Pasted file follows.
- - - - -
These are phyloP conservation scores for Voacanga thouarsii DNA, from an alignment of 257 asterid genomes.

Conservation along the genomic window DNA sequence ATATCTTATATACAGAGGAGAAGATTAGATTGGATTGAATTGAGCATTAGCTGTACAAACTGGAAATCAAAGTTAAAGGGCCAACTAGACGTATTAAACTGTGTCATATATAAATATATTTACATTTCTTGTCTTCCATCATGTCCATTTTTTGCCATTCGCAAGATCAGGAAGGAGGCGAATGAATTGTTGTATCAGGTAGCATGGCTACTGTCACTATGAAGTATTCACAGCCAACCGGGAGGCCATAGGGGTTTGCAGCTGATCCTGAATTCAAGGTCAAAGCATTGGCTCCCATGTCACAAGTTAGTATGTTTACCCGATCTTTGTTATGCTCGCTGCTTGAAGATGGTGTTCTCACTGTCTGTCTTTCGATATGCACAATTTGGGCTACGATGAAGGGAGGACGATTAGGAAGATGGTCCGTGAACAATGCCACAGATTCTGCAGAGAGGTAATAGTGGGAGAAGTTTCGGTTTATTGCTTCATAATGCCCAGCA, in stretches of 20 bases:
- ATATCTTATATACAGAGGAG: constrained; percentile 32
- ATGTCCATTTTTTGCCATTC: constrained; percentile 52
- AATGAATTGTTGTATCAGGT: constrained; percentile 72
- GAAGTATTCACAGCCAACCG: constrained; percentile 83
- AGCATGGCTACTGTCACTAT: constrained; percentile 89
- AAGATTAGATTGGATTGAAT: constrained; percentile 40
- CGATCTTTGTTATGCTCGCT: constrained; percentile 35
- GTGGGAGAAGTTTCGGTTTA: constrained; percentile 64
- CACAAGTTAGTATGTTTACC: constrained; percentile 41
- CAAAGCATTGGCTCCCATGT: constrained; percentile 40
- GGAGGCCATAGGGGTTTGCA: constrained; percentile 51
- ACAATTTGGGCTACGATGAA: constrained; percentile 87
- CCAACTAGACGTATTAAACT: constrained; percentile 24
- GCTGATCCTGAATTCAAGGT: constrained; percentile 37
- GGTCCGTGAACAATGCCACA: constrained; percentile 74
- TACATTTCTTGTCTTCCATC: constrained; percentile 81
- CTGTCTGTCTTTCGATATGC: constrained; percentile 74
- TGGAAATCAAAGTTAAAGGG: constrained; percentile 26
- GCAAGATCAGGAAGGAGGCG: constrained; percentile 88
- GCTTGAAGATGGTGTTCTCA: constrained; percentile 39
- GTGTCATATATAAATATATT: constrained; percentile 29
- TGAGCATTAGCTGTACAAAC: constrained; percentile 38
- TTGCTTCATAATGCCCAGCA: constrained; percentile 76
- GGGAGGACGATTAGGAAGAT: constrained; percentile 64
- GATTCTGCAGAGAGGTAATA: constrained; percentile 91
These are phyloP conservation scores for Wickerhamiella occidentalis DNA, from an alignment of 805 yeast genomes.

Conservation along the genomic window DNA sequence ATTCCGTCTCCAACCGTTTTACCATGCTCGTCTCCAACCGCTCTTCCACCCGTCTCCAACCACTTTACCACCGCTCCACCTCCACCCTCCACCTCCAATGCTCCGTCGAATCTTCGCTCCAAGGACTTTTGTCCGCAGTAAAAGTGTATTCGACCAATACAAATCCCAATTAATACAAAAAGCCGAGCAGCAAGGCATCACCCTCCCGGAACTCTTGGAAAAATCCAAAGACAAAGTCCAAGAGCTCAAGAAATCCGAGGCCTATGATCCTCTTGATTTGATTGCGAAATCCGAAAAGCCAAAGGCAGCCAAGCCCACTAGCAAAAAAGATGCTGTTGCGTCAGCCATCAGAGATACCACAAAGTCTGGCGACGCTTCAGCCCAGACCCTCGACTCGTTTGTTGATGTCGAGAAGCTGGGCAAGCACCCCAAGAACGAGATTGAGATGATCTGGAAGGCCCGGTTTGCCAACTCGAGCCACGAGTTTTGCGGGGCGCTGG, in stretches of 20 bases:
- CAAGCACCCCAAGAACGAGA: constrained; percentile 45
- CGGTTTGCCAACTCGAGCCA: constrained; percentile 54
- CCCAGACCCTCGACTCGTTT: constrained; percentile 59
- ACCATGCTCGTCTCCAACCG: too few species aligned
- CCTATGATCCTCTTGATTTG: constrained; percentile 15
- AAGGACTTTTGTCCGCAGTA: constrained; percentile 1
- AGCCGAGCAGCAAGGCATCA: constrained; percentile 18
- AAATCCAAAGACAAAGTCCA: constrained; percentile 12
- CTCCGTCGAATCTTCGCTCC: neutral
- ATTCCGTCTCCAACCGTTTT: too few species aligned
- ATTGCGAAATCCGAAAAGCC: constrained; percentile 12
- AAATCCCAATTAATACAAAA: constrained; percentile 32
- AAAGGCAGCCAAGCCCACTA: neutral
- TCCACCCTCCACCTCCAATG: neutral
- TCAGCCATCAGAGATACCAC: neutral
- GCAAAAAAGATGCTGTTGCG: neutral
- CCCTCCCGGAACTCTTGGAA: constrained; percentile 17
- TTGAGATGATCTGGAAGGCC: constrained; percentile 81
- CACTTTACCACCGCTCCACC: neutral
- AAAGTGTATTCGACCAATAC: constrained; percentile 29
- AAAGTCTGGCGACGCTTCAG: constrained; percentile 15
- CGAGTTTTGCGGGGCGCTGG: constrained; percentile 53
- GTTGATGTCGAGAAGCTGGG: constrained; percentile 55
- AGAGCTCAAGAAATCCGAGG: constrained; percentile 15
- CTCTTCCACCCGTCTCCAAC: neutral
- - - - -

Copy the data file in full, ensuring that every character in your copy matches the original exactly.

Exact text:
These are phyloP conservation scores for Voacanga thouarsii DNA, from an alignment of 257 asterid genomes.

Conservation along the genomic window DNA sequence ATATCTTATATACAGAGGAGAAGATTAGATTGGATTGAATTGAGCATTAGCTGTACAAACTGGAAATCAAAGTTAAAGGGCCAACTAGACGTATTAAACTGTGTCATATATAAATATATTTACATTTCTTGTCTTCCATCATGTCCATTTTTTGCCATTCGCAAGATCAGGAAGGAGGCGAATGAATTGTTGTATCAGGTAGCATGGCTACTGTCACTATGAAGTATTCACAGCCAACCGGGAGGCCATAGGGGTTTGCAGCTGATCCTGAATTCAAGGTCAAAGCATTGGCTCCCATGTCACAAGTTAGTATGTTTACCCGATCTTTGTTATGCTCGCTGCTTGAAGATGGTGTTCTCACTGTCTGTCTTTCGATATGCACAATTTGGGCTACGATGAAGGGAGGACGATTAGGAAGATGGTCCGTGAACAATGCCACAGATTCTGCAGAGAGGTAATAGTGGGAGAAGTTTCGGTTTATTGCTTCATAATGCCCAGCA, in stretches of 20 bases:
- ATATCTTATATACAGAGGAG: constrained; percentile 32
- ATGTCCATTTTTTGCCATTC: constrained; percentile 52
- AATGAATTGTTGTATCAGGT: constrained; percentile 72
- GAAGTATTCACAGCCAACCG: constrained; percentile 83
- AGCATGGCTACTGTCACTAT: constrained; percentile 89
- AAGATTAGATTGGATTGAAT: constrained; percentile 40
- CGATCTTTGTTATGCTCGCT: constrained; percentile 35
- GTGGGAGAAGTTTCGGTTTA: constrained; percentile 64
- CACAAGTTAGTATGTTTACC: constrained; percentile 41
- CAAAGCATTGGCTCCCATGT: constrained; percentile 40
- GGAGGCCATAGGGGTTTGCA: constrained; percentile 51
- ACAATTTGGGCTACGATGAA: constrained; percentile 87
- CCAACTAGACGTATTAAACT: constrained; percentile 24
- GCTGATCCTGAATTCAAGGT: constrained; percentile 37
- GGTCCGTGAACAATGCCACA: constrained; percentile 74
- TACATTTCTTGTCTTCCATC: constrained; percentile 81
- CTGTCTGTCTTTCGATATGC: constrained; percentile 74
- TGGAAATCAAAGTTAAAGGG: constrained; percentile 26
- GCAAGATCAGGAAGGAGGCG: constrained; percentile 88
- GCTTGAAGATGGTGTTCTCA: constrained; percentile 39
- GTGTCATATATAAATATATT: constrained; percentile 29
- TGAGCATTAGCTGTACAAAC: constrained; percentile 38
- TTGCTTCATAATGCCCAGCA: constrained; percentile 76
- GGGAGGACGATTAGGAAGAT: constrained; percentile 64
- GATTCTGCAGAGAGGTAATA: constrained; percentile 91
These are phyloP conservation scores for Wickerhamiella occidentalis DNA, from an alignment of 805 yeast genomes.

Conservation along the genomic window DNA sequence ATTCCGTCTCCAACCGTTTTACCATGCTCGTCTCCAACCGCTCTTCCACCCGTCTCCAACCACTTTACCACCGCTCCACCTCCACCCTCCACCTCCAATGCTCCGTCGAATCTTCGCTCCAAGGACTTTTGTCCGCAGTAAAAGTGTATTCGACCAATACAAATCCCAATTAATACAAAAAGCCGAGCAGCAAGGCATCACCCTCCCGGAACTCTTGGAAAAATCCAAAGACAAAGTCCAAGAGCTCAAGAAATCCGAGGCCTATGATCCTCTTGATTTGATTGCGAAATCCGAAAAGCCAAAGGCAGCCAAGCCCACTAGCAAAAAAGATGCTGTTGCGTCAGCCATCAGAGATACCACAAAGTCTGGCGACGCTTCAGCCCAGACCCTCGACTCGTTTGTTGATGTCGAGAAGCTGGGCAAGCACCCCAAGAACGAGATTGAGATGATCTGGAAGGCCCGGTTTGCCAACTCGAGCCACGAGTTTTGCGGGGCGCTGG, in stretches of 20 bases:
- CAAGCACCCCAAGAACGAGA: constrained; percentile 45
- CGGTTTGCCAACTCGAGCCA: constrained; percentile 54
- CCCAGACCCTCGACTCGTTT: constrained; percentile 59
- ACCATGCTCGTCTCCAACCG: too few species aligned
- CCTATGATCCTCTTGATTTG: constrained; percentile 15
- AAGGACTTTTGTCCGCAGTA: constrained; percentile 1
- AGCCGAGCAGCAAGGCATCA: constrained; percentile 18
- AAATCCAAAGACAAAGTCCA: constrained; percentile 12
- CTCCGTCGAATCTTCGCTCC: neutral
- ATTCCGTCTCCAACCGTTTT: too few species aligned
- ATTGCGAAATCCGAAAAGCC: constrained; percentile 12
- AAATCCCAATTAATACAAAA: constrained; percentile 32
- AAAGGCAGCCAAGCCCACTA: neutral
- TCCACCCTCCACCTCCAATG: neutral
- TCAGCCATCAGAGATACCAC: neutral
- GCAAAAAAGATGCTGTTGCG: neutral
- CCCTCCCGGAACTCTTGGAA: constrained; percentile 17
- TTGAGATGATCTGGAAGGCC: constrained; percentile 81
- CACTTTACCACCGCTCCACC: neutral
- AAAGTGTATTCGACCAATAC: constrained; percentile 29
- AAAGTCTGGCGACGCTTCAG: constrained; percentile 15
- CGAGTTTTGCGGGGCGCTGG: constrained; percentile 53
- GTTGATGTCGAGAAGCTGGG: constrained; percentile 55
- AGAGCTCAAGAAATCCGAGG: constrained; percentile 15
- CTCTTCCACCCGTCTCCAAC: neutral